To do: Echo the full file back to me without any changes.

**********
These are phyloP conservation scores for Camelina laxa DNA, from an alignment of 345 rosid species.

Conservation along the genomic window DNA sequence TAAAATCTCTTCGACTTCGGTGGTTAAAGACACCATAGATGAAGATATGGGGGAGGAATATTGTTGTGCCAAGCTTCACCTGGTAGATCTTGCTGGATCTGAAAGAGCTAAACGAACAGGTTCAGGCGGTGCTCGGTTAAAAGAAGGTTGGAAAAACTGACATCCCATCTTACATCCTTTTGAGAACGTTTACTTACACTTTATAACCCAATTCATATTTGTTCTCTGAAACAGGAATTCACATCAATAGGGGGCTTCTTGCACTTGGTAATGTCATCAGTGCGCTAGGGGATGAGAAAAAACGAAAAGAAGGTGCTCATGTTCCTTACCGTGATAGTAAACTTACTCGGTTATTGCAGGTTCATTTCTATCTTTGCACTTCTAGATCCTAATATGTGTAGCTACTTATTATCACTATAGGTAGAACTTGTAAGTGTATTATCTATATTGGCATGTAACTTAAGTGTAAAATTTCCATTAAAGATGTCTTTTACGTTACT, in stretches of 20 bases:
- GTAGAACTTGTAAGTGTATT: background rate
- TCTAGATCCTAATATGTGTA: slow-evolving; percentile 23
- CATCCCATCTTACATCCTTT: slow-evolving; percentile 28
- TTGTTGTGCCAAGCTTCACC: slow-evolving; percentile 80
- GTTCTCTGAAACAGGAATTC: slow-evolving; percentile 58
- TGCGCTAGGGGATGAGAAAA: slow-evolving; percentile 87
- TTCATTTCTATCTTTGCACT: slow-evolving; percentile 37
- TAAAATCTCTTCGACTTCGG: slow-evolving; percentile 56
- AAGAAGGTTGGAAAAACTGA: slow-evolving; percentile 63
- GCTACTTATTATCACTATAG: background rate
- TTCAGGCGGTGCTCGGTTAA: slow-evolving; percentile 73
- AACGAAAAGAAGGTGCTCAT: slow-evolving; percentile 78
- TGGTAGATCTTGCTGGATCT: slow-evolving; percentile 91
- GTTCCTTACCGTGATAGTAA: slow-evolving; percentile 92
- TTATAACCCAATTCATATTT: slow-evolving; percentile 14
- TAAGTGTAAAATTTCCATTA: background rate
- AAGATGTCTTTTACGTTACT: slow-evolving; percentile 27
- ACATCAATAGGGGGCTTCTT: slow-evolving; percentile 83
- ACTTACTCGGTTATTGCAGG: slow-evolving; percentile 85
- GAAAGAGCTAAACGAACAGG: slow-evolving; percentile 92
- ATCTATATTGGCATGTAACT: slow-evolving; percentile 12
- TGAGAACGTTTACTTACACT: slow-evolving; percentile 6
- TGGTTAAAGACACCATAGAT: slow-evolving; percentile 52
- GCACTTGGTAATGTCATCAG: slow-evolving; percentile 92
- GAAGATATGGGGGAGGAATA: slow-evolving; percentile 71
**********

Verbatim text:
These are phyloP conservation scores for Camelina laxa DNA, from an alignment of 345 rosid species.

Conservation along the genomic window DNA sequence TAAAATCTCTTCGACTTCGGTGGTTAAAGACACCATAGATGAAGATATGGGGGAGGAATATTGTTGTGCCAAGCTTCACCTGGTAGATCTTGCTGGATCTGAAAGAGCTAAACGAACAGGTTCAGGCGGTGCTCGGTTAAAAGAAGGTTGGAAAAACTGACATCCCATCTTACATCCTTTTGAGAACGTTTACTTACACTTTATAACCCAATTCATATTTGTTCTCTGAAACAGGAATTCACATCAATAGGGGGCTTCTTGCACTTGGTAATGTCATCAGTGCGCTAGGGGATGAGAAAAAACGAAAAGAAGGTGCTCATGTTCCTTACCGTGATAGTAAACTTACTCGGTTATTGCAGGTTCATTTCTATCTTTGCACTTCTAGATCCTAATATGTGTAGCTACTTATTATCACTATAGGTAGAACTTGTAAGTGTATTATCTATATTGGCATGTAACTTAAGTGTAAAATTTCCATTAAAGATGTCTTTTACGTTACT, in stretches of 20 bases:
- GTAGAACTTGTAAGTGTATT: background rate
- TCTAGATCCTAATATGTGTA: slow-evolving; percentile 23
- CATCCCATCTTACATCCTTT: slow-evolving; percentile 28
- TTGTTGTGCCAAGCTTCACC: slow-evolving; percentile 80
- GTTCTCTGAAACAGGAATTC: slow-evolving; percentile 58
- TGCGCTAGGGGATGAGAAAA: slow-evolving; percentile 87
- TTCATTTCTATCTTTGCACT: slow-evolving; percentile 37
- TAAAATCTCTTCGACTTCGG: slow-evolving; percentile 56
- AAGAAGGTTGGAAAAACTGA: slow-evolving; percentile 63
- GCTACTTATTATCACTATAG: background rate
- TTCAGGCGGTGCTCGGTTAA: slow-evolving; percentile 73
- AACGAAAAGAAGGTGCTCAT: slow-evolving; percentile 78
- TGGTAGATCTTGCTGGATCT: slow-evolving; percentile 91
- GTTCCTTACCGTGATAGTAA: slow-evolving; percentile 92
- TTATAACCCAATTCATATTT: slow-evolving; percentile 14
- TAAGTGTAAAATTTCCATTA: background rate
- AAGATGTCTTTTACGTTACT: slow-evolving; percentile 27
- ACATCAATAGGGGGCTTCTT: slow-evolving; percentile 83
- ACTTACTCGGTTATTGCAGG: slow-evolving; percentile 85
- GAAAGAGCTAAACGAACAGG: slow-evolving; percentile 92
- ATCTATATTGGCATGTAACT: slow-evolving; percentile 12
- TGAGAACGTTTACTTACACT: slow-evolving; percentile 6
- TGGTTAAAGACACCATAGAT: slow-evolving; percentile 52
- GCACTTGGTAATGTCATCAG: slow-evolving; percentile 92
- GAAGATATGGGGGAGGAATA: slow-evolving; percentile 71